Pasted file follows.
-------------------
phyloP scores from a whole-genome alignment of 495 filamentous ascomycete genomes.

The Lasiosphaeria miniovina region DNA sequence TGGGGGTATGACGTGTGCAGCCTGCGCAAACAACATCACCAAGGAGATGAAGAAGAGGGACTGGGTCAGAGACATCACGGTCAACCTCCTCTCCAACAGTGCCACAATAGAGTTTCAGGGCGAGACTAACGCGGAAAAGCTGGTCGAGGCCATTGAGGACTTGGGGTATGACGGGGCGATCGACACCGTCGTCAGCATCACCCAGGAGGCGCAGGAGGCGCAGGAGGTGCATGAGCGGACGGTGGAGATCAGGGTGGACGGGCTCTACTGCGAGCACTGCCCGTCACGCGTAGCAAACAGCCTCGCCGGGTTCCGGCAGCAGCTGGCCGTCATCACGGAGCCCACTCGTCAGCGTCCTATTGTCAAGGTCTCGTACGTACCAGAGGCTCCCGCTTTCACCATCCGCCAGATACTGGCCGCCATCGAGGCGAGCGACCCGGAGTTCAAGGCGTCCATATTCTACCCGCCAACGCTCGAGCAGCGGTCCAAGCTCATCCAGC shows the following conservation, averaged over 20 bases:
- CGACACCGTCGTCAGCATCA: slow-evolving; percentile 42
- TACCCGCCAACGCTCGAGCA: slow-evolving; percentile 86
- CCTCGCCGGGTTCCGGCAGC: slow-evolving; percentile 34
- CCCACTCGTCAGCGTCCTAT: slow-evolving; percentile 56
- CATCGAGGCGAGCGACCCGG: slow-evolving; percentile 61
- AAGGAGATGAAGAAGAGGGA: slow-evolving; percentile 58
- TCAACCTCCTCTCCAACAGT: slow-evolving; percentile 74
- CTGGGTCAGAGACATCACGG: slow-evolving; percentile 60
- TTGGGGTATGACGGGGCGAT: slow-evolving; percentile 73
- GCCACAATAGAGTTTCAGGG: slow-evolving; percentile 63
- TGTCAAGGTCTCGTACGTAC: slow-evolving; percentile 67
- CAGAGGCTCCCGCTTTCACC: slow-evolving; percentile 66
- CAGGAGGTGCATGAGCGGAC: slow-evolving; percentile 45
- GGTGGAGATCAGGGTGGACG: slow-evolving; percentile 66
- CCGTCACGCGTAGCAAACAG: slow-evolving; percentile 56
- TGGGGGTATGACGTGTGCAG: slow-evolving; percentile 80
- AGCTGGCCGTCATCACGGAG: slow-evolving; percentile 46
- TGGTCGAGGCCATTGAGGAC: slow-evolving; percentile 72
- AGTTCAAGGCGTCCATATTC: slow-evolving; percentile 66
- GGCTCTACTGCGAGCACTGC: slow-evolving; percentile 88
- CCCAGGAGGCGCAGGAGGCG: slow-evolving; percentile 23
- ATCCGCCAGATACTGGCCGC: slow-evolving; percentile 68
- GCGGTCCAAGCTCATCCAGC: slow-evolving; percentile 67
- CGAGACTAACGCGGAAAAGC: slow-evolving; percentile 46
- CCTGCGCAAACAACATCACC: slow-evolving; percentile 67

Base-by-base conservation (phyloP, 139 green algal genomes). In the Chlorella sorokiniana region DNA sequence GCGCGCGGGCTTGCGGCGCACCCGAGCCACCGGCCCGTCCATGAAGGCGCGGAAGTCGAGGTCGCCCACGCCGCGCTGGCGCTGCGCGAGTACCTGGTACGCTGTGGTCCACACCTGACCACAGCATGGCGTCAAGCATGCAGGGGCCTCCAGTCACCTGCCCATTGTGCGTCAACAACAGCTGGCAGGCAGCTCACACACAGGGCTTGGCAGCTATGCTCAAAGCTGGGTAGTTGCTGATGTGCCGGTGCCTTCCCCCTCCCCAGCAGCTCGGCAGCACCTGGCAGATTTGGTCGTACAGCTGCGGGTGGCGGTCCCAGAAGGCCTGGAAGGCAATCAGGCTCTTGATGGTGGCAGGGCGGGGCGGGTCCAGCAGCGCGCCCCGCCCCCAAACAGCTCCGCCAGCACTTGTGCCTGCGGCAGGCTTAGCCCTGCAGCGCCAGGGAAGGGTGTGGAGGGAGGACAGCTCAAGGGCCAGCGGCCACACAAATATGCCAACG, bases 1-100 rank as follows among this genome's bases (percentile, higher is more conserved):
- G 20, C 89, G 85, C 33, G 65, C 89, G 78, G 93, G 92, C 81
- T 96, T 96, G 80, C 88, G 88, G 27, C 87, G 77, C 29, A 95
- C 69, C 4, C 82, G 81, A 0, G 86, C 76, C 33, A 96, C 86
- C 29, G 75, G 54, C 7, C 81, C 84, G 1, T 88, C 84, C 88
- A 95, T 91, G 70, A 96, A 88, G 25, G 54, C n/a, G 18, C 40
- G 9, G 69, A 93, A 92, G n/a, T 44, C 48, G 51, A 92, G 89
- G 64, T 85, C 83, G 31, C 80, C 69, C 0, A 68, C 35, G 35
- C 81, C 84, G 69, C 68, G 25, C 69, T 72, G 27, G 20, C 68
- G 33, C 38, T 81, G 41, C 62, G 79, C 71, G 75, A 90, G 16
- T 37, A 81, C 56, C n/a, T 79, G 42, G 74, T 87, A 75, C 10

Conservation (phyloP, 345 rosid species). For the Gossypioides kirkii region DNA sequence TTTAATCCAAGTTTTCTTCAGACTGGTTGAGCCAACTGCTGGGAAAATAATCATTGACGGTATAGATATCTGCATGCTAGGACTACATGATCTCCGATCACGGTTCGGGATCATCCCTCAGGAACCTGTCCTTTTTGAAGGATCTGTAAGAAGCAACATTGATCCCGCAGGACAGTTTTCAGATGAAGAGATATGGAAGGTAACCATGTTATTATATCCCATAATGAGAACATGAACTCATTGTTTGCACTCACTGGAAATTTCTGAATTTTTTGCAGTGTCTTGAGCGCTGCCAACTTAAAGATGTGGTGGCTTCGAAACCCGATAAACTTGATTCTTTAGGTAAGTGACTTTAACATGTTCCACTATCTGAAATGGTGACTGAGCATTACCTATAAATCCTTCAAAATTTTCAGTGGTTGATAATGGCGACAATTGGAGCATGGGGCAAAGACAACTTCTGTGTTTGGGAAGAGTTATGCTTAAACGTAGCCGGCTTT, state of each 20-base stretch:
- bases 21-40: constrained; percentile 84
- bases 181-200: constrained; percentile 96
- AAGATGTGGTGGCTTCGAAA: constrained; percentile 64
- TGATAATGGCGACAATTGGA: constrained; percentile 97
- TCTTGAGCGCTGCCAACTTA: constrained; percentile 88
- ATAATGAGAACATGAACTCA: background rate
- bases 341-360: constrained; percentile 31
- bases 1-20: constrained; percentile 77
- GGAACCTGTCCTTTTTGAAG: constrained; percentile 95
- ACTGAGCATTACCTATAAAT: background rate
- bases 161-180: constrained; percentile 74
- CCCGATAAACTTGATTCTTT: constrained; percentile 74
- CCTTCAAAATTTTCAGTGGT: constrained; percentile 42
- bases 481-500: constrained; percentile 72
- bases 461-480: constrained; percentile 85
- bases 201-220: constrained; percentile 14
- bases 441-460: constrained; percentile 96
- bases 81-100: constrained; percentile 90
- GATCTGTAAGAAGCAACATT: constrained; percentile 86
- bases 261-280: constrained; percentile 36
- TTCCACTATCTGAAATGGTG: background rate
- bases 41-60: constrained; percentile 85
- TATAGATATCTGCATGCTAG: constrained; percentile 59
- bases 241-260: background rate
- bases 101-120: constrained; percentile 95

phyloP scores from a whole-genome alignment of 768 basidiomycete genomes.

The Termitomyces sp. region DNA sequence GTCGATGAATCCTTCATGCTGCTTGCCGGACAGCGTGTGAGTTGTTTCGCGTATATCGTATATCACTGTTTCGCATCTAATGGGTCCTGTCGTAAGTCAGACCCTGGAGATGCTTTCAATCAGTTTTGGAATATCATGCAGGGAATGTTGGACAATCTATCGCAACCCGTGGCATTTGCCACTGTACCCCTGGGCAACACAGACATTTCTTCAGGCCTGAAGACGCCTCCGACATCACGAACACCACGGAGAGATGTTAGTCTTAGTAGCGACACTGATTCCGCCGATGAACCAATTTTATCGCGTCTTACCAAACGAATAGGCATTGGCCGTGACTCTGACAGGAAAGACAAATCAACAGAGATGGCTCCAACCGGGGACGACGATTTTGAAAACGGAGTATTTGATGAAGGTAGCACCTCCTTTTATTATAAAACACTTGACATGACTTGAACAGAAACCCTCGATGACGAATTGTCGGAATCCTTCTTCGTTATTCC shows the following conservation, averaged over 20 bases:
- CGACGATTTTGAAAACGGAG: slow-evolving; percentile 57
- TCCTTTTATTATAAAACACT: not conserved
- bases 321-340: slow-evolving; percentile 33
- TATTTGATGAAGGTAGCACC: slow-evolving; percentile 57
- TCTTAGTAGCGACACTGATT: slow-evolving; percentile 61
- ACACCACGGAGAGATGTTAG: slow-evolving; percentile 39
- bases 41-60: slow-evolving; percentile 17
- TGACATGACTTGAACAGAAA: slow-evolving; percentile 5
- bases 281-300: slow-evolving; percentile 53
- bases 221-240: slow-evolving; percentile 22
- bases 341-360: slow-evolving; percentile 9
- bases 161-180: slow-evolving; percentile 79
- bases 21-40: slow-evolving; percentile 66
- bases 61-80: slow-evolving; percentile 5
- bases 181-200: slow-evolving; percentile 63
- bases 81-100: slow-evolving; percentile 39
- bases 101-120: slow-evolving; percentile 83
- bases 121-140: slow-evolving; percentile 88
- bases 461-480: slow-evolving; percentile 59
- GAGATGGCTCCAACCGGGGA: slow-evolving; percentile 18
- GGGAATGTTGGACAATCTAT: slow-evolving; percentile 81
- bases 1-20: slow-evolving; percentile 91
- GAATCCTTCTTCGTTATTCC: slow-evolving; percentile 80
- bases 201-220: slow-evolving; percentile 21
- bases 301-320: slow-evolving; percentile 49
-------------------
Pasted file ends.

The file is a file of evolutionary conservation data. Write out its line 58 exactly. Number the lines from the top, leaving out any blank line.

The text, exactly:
- GATCTGTAAGAAGCAACATT: constrained; percentile 86